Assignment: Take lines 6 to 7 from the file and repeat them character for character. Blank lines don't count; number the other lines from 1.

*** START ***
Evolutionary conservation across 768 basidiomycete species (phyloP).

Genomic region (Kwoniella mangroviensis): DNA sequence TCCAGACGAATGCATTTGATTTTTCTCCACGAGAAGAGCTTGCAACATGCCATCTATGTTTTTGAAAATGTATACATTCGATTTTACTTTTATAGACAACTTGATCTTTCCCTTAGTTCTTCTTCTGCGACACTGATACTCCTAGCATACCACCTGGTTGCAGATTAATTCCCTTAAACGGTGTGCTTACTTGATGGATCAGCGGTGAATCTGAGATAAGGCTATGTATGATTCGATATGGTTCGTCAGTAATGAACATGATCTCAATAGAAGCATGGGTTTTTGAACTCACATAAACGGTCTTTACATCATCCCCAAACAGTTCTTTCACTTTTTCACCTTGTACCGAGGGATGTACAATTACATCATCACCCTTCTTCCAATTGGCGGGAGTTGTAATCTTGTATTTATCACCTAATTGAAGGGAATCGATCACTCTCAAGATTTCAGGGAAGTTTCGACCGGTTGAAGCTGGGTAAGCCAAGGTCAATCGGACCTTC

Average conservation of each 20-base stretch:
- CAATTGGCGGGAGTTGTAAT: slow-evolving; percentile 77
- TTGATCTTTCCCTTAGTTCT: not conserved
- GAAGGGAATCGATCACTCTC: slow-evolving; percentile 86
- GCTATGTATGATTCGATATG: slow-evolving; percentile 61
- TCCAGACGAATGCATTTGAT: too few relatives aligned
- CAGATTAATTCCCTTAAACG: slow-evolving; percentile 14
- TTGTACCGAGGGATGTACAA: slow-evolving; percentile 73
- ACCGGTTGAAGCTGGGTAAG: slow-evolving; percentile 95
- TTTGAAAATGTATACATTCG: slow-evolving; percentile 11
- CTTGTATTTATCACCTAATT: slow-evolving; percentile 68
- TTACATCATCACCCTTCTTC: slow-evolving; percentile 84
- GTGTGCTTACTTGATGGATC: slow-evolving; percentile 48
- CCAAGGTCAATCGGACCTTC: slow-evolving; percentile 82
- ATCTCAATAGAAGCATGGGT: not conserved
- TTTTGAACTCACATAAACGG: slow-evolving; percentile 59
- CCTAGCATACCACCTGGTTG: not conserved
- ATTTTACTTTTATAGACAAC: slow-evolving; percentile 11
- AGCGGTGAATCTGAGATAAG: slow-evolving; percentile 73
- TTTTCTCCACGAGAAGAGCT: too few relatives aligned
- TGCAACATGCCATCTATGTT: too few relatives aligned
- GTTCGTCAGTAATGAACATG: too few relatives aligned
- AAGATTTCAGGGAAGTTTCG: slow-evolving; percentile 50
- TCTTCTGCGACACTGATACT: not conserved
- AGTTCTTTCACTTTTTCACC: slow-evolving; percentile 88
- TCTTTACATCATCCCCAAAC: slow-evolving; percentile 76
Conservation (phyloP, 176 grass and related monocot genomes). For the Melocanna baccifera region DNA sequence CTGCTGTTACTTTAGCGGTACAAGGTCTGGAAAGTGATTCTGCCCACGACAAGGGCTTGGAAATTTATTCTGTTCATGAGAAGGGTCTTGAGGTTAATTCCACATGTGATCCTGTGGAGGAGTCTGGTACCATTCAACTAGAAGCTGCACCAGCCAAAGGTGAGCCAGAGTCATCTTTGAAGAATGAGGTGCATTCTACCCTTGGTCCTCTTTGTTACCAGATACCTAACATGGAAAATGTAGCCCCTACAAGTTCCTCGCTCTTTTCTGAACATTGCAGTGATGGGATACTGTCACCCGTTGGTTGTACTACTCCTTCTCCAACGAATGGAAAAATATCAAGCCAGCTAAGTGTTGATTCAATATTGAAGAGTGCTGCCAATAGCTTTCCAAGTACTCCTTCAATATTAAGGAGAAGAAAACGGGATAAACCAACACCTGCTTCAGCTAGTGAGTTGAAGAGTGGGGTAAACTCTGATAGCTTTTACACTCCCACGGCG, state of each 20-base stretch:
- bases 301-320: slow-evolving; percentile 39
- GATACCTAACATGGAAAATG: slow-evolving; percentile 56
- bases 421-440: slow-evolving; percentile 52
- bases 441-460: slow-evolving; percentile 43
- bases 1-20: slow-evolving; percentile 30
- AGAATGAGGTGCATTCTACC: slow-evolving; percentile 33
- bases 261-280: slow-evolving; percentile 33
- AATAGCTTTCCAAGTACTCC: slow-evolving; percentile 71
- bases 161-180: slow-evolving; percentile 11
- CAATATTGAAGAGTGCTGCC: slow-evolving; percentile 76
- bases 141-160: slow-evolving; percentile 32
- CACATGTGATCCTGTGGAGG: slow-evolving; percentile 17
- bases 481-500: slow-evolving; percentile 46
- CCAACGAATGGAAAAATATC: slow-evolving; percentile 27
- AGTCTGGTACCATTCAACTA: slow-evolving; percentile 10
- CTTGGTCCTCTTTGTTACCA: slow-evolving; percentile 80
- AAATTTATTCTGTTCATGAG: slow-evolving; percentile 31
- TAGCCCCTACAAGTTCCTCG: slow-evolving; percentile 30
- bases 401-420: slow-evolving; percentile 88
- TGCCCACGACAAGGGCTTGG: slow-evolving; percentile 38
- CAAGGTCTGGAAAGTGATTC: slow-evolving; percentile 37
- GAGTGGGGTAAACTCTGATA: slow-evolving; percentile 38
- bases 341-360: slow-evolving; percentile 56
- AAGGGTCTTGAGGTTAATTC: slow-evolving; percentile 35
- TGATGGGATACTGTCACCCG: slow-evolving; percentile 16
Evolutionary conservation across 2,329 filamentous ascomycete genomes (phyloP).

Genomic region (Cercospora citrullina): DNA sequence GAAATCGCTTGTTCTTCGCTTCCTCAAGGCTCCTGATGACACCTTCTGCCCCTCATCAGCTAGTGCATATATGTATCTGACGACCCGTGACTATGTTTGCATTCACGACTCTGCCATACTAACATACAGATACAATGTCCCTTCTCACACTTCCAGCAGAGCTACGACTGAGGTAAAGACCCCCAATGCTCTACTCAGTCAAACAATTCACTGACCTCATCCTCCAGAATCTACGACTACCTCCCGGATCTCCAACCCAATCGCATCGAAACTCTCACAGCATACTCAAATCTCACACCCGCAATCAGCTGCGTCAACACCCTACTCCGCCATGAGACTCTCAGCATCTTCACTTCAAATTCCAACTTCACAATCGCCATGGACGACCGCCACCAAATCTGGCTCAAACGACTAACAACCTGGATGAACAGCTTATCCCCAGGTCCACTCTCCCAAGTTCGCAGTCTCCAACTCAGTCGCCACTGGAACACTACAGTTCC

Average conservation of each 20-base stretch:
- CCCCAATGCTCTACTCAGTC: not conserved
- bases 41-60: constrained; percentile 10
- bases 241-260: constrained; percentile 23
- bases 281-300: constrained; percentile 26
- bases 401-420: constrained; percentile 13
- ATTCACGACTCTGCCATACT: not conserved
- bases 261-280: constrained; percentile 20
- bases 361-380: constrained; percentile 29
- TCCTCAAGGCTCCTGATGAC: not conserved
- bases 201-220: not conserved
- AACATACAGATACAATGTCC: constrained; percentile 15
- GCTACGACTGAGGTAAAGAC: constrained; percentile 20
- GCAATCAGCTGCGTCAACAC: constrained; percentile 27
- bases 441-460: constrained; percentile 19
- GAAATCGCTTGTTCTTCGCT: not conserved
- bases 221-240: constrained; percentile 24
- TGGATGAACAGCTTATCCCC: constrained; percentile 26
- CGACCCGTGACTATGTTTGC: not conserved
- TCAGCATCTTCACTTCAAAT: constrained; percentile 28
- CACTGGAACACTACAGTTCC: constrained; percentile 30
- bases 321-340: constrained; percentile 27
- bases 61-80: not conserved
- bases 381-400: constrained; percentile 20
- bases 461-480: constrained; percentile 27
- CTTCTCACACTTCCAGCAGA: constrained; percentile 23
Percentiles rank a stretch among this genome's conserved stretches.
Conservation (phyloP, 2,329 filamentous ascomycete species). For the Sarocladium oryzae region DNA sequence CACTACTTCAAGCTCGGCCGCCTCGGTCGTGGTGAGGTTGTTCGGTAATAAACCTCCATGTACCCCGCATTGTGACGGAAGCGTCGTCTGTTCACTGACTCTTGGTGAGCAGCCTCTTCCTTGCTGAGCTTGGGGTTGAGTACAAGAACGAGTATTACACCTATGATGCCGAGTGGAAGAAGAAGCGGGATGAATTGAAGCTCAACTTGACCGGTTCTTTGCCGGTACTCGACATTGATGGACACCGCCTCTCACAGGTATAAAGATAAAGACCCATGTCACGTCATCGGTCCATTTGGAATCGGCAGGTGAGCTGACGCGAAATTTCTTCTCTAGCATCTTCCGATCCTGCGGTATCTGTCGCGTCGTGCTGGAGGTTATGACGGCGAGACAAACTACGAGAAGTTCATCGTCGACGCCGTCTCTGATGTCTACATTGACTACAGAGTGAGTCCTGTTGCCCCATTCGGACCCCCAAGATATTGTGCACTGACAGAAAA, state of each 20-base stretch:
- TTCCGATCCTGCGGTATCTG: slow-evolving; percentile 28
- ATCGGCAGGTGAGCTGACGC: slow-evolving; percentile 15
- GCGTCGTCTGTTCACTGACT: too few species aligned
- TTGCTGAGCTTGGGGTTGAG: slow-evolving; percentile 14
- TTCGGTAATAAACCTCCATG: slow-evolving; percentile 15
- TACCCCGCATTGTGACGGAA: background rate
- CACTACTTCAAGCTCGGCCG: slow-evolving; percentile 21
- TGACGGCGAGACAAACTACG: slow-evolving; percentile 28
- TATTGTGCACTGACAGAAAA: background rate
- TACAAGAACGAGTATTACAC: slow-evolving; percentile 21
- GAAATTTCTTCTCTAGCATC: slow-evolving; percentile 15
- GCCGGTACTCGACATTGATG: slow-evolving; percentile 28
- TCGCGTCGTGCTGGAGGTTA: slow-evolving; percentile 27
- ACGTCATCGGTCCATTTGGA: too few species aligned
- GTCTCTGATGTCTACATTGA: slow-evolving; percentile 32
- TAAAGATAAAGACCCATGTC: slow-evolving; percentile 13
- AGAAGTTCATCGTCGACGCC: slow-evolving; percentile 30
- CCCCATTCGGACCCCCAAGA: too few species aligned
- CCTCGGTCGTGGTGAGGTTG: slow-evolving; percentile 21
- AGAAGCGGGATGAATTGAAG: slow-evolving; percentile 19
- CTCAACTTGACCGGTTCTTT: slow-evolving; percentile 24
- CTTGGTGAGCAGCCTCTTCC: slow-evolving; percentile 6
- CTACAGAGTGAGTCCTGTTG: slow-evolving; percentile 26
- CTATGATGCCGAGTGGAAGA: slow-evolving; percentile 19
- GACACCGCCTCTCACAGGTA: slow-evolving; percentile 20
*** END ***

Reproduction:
- GAAGGGAATCGATCACTCTC: slow-evolving; percentile 86
- GCTATGTATGATTCGATATG: slow-evolving; percentile 61